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Bryan Ollendyke
Bryan Ollendyke

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uwc bonus: HAX / HAXcms unbundled land

HAX and HAXcms leverage the world of dynamic hydration in the following way to cheat on application performance:


HAX gets its mode of operation entirely from a appstore.json file, example here. This file contains a section called autoloader which inspired the entire hydration concept.
autoloader defines the relationship of tag name to location. At run time, HAX loads these definitions in to provide an editing experience. The cool thing about dynamic imports are two-fold:

  1. They break up the execution chain so that you can do module imports but have them resolve later on in the paint of the page. This helps deliver all assets via modular chains but have some fire off later than others.
  2. They return a Promise meaning that we can execute functionality in a then context, so only AFTER the file has been completely resolved (it's modular chains all loaded) and the code executed for the file. You can see how we leverage this capability in HAX to read off the haxProperties() schematic definition of how the element can interface with HAX here.

This approach allows us to not just load custom web components per deployment / context / use case, it allows for the page to start painting the theme layer of the application, then the HAX editor, and THEN as the user can interact with the DOM, the definitions of the potential elements to insert keep loading. This saves a ton of time in waiting for "the app" to load as it has loaded and the user can interact with it long before the unknown list of all possible elements has loaded.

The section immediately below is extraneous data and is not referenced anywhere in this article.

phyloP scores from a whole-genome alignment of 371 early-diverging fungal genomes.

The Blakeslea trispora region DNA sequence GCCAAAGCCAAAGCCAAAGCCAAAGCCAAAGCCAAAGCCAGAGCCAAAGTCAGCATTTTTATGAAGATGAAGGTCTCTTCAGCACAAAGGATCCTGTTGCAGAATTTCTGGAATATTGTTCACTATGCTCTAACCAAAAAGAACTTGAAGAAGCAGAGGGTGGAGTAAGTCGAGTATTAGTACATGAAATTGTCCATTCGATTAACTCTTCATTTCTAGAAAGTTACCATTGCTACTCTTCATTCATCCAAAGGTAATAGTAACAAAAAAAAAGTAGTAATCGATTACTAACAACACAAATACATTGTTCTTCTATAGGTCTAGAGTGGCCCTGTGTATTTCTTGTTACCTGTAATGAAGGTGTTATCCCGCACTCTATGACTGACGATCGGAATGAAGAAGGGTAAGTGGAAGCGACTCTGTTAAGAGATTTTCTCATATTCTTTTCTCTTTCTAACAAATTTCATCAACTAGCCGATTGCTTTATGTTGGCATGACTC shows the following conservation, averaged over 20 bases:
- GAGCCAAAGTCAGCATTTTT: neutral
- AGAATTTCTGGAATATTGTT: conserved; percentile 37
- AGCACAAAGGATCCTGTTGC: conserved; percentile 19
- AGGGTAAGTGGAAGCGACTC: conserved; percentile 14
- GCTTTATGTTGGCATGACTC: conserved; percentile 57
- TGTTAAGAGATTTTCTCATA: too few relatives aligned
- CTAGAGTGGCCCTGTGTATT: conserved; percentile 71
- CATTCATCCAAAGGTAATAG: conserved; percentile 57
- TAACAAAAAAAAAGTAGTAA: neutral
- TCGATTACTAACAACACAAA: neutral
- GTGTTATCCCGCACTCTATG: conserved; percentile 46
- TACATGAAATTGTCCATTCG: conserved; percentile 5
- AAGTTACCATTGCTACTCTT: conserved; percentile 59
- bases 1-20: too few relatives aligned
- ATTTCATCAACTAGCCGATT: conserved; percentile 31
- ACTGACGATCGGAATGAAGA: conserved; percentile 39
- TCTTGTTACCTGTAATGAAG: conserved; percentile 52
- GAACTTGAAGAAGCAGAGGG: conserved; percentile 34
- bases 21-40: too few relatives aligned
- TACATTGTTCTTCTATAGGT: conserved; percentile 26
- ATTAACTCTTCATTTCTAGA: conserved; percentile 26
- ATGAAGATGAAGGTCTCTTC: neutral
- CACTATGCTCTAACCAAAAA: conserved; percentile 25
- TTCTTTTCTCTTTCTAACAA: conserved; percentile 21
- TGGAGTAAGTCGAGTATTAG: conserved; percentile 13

In HAXcms, we took this approach to the next level. Instead of just dynamically importing the assets that can be placed in the UI but actually dynamically loading the theme layer, then via Promise loading the content.

When the route changes in HAXcms, we fetch the page contents (which are always stored as individual html blobs). When this content is inserted, we have the following method which fires (seen here in the haxcms-site-builder tag) in order to process:

if (
            !window.WCAutoload &&
            varExists(this.manifest, "metadata.node.dynamicElementLoader")
          ) {
            let tagsFound = findTagsInHTML(html);
            const basePath = this.pathFromUrl(
            for (var i in tagsFound) {
              const tagName = tagsFound[i];
              if (
                this.manifest.metadata.node.dynamicElementLoader[tagName] &&
              ) {
                  .then(response => {
                    //console.log(tagName + ' dynamic import');
                  .catch(error => {
                    /* Error handling */
          } else if (window.WCAutoload) {
            setTimeout(() => {
            }, 0);
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As you can see we have two methods of loading tags. The first method is our original one, which will be phased out (it's for older sites prior to our unbundled routine, which we expect to be able to remove without issue in the next month or so). The routine used is interesting though because...

  • It loads the content / knows what HTML was just inserted
  • Forms an array of tags that ARE NOT HTML primatives (p,bold,etc)
  • Those tags that are then NOT defined, it looks in the registry
  • If they are in the registry, it loads them An interesting note here is that we do not use a MutationObserver to accomplish this. We have in other prototypes, but HAXcms leverages MobX so it's actually able to just wait for the route to change and then reacts to the Promise resolution of the content being loaded / inserted.